When you enter a retail establishment to do some shopping, you can reasonably expect a level of safety. Typically, the process would involve finding your item of choice, paying for it, and returning home, without any concern of incurring a personal injury.
Pro-athletes are not the only ones that can endure personal injuries when trying to obtain an object of choice. Anyone who has ventured to the shopping malls on “Black Friday”, know what I’m talking about. Shopping-related injuries – especially slips and falls – are very common, as there is thousands of public liability injury claims filed each year regarding this type of injury.
A shopping injury can cover a wide range of accidents at a shopping mall, food market, or some other type of retail establishment. Most injuries are minor, but some can be very serious, and may involve broken bones, back and/or neck injury, head trauma, and even death.
Some common injuries associated with shopping include, but certainly not limited to:
- Slips and falls due to wet floors or torn rugs. Escalators, that stop suddenly, can also cause riders to fall and injury themselves.
- Falls due to shopping carts tipping or being turned over. Wheels that are not stable or other malfunction may cause this type of accident and potential personal injury.
- Falling objects can cause head and back injuries. Knocking into a display case can cause objects to fall. Perhaps you were trying to obtain an item that was just out of reach, and instead of asking for employee assistance, items start falling.
- Many slips and falls occur in a shopping mall parking lot, due to cracks in the pavement and/or improper removal of ice and snow.
- There is also the potential of being injured by trampling, due to mass crowds clamoring for the latest electronic device or hottest toy.
Store owners have a legal responsibility, to keep the premises safe from potential personal injuries to patrons and employees. For instance, broken handrails and steps must be repaired immediately. Also, light bulbs need to be replaced promptly, as to avoid injuries due to poor lighting conditions; spills must be cleaned up quickly and effectively, to prevent slips and falls.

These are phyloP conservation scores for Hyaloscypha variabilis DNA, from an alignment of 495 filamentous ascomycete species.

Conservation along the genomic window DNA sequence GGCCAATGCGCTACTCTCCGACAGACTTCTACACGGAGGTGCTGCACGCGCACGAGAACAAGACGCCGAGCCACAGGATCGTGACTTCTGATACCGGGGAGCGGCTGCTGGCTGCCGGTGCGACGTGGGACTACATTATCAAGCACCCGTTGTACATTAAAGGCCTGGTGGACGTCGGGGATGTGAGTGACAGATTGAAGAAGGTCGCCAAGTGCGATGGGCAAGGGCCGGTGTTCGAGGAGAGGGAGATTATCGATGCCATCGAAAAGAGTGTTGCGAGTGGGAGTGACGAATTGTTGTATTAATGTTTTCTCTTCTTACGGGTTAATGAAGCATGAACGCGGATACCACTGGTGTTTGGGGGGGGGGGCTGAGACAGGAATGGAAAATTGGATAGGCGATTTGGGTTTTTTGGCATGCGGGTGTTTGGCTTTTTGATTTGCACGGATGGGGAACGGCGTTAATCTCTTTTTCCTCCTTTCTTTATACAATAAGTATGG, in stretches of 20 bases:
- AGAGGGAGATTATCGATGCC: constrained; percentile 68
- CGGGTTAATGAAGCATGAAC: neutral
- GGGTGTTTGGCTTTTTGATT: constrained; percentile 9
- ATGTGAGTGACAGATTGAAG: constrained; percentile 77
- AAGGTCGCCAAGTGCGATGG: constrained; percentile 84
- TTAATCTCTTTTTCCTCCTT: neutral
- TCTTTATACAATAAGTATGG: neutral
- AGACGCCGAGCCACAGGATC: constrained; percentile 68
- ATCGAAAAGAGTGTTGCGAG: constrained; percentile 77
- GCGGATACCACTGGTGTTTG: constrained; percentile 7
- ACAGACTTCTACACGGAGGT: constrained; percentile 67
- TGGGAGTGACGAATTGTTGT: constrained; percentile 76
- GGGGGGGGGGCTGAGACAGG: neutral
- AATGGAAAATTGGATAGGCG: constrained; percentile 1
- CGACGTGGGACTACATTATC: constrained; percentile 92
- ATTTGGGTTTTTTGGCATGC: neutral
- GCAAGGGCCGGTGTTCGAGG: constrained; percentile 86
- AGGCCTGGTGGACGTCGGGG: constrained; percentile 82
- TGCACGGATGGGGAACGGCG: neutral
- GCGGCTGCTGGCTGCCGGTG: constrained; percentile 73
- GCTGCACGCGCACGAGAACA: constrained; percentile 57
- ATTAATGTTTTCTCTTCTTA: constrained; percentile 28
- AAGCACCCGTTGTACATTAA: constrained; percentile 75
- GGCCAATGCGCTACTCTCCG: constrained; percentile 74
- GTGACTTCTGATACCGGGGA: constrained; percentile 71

To prove that the retail establishment is liable for your injuries, it must be proven that:
- Regular maintenance on the store’s premises was not performed.
- Known hazardous conditions were not fixed promptly and properly.
- There is a direct connection between the dangerous and/or poorly maintained condition and the personal injury.
- The shopper actually suffered injuries.
In defense, a property owner may state that:
- No hazardous condition existed.
- Any dangerous conditions that may have been present were clearly marked and easily avoided.
- The customers’ injuries were not caused by store negligence.
- The injury was caused when the customer was in a restricted area of the establishment.
- Negligence on the customers’ part is what caused the personal injury.
If you were injured in a public place, you may be entitled to compensation. Contact Lennon Mazzeo lawyers at 12/256 Queen St Melbourne, VIC 3000 Australia or call their office at +61 3 9670 5999 for a free consultation.